Herbs and butter

Butter is an excellent vehicle for seasoning your steak as it helps the flavor melt into every inch of the meat. The fats in butter add a rich flavor to your meat as well as help to soften the cut.

Try mixing your favorite herbs into room-temperature butter and spooning a dollop on top of your steak.

What Is The Best Seasoning For Steak?

Some cooks will argue that a good cut of red meat requires little (if any) extra seasoning. Sometimes a little salt and pepper is all that is needed, but if you want extra flavor, consider some other seasoning.

While salt and pepper top the list of popular seasonings for steak, there are several other options. Garlic and onion are also popular seasonings that can add tons of flavor to your steak.

What Seasonings Do Steakhouses Use?

Most steakhouses use sea salt and coarse ground pepper to season their steaks. Trademark seasonings typically vary among different establishments.

Marinades are often used to add extra flavor and moisture. Steakhouses then normally finish off the meat with some form of basting liquid or butter.

How Do restaurants Make Steaks So Juicy?

Restaurants typically start with a good quality cut of meat. Cooking a room temperature, quality cut of steak on a really hot skillet is a tried-and-true method for getting a juicy result.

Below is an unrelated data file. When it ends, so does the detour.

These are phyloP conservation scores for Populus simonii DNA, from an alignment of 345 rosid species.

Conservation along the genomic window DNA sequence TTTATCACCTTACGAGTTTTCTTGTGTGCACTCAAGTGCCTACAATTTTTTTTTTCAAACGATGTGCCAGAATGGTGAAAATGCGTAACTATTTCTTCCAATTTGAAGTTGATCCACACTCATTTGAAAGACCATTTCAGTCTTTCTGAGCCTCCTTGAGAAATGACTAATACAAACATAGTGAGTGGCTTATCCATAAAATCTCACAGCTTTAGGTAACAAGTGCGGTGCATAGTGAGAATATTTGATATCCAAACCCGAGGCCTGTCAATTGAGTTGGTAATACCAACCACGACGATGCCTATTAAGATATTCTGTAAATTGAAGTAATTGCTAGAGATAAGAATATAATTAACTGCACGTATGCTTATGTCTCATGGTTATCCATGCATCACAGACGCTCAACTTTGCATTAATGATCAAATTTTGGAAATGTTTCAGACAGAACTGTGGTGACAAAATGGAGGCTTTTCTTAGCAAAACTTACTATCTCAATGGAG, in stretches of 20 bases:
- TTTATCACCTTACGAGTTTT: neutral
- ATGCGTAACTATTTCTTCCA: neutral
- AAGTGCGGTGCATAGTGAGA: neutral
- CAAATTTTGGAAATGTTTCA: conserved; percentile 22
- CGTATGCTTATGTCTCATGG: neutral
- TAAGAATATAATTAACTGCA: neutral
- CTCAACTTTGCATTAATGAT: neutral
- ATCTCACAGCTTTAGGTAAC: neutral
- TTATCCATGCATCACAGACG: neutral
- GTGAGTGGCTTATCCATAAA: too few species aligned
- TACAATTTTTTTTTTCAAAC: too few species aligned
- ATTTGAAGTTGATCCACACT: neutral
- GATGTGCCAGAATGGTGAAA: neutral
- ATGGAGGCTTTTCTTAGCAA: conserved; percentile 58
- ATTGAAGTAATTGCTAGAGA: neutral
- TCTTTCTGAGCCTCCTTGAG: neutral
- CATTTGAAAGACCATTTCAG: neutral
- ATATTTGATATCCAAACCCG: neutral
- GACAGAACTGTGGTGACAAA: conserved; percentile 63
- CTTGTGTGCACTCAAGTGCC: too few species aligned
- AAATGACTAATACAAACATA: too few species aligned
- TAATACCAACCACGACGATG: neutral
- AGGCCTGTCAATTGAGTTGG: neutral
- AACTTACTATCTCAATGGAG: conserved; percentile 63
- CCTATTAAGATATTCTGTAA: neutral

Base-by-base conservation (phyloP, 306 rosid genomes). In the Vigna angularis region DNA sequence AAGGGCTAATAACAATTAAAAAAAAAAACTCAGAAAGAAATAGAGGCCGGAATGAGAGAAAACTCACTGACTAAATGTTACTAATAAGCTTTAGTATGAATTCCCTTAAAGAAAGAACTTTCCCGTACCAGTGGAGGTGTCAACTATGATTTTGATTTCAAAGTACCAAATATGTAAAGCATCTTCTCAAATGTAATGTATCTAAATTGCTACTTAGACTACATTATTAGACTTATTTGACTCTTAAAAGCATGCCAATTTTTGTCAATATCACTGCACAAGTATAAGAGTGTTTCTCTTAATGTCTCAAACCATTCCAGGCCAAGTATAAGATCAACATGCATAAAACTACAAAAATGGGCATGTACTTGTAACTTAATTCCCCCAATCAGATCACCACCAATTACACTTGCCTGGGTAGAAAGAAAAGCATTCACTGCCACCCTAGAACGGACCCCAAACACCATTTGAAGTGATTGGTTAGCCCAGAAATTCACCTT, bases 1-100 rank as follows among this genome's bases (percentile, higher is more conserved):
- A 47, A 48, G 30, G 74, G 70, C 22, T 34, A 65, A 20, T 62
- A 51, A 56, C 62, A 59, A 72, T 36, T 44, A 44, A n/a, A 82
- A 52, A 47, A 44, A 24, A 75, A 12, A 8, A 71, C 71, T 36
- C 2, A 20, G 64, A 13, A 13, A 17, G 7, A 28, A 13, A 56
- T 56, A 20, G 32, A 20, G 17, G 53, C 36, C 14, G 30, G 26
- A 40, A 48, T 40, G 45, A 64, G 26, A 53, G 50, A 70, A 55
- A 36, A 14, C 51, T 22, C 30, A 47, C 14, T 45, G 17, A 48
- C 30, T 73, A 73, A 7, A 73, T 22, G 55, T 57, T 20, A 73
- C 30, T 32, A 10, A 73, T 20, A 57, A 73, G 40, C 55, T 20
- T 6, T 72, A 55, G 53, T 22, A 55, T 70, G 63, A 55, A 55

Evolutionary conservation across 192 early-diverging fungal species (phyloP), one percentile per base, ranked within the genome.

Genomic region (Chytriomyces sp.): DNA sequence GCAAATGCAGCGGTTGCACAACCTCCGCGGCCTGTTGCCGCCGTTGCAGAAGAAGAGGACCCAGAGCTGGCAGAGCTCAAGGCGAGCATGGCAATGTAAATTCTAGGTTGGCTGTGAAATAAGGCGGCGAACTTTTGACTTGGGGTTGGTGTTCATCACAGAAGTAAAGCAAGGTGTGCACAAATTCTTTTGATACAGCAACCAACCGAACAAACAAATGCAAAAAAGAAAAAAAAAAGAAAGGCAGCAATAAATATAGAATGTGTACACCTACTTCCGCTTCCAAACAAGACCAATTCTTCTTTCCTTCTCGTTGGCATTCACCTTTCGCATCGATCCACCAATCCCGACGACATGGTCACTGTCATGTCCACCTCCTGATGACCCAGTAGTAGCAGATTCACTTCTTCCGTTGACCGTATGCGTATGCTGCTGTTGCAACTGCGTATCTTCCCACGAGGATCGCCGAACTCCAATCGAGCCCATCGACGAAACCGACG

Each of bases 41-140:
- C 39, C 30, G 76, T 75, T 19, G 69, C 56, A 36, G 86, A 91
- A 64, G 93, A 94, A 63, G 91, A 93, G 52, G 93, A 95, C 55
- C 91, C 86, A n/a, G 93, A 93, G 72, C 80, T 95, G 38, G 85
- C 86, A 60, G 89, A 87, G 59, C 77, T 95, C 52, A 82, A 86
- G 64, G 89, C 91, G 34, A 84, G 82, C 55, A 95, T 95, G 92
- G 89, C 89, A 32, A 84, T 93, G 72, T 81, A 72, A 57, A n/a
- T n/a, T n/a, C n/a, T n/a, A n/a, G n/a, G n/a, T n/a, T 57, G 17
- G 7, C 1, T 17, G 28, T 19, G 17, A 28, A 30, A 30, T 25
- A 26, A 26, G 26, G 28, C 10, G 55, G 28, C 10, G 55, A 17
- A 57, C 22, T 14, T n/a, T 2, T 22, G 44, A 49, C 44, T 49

Aim for medium rare to medium when cooking steaks at home. Allowing your steak to sit for a few minutes after cooking is also an important part of the process.

Does Steak Taste Better With Butter Or Olive Oil?

As with most other ingredients, choosing a fat for your steak is a matter of personal preference. Butter and olive oil have lower smoke points than vegetable oil and add some extra flavor.

Some experts recommend rubbing your steak down with olive oil before cooking and then using butter to finish it. You can also baste your steak throughout the cooking process for a juicy result.

Final Thoughts

Collaged photo of rosemary and thyme in the garden

There is a creative element when it comes to seasoning your steak with herbs and spices. Whether you prefer the taste of rosemary or thyme, there is no right answer when it comes to preparing the perfect steak.

Steak is such a versatile meat that it can be paired with an endless number of herbs and spices. We hope that the above information on different ways to season your steak has been helpful.

Before you go, check out these related articles:

How Long Can Raw Steak Stay Out of the Fridge?

Should You Rinse Salt Off Steak Before Cooking?

How Long Do You Rest Steak? [And Does It Keep Cooking When Resting?]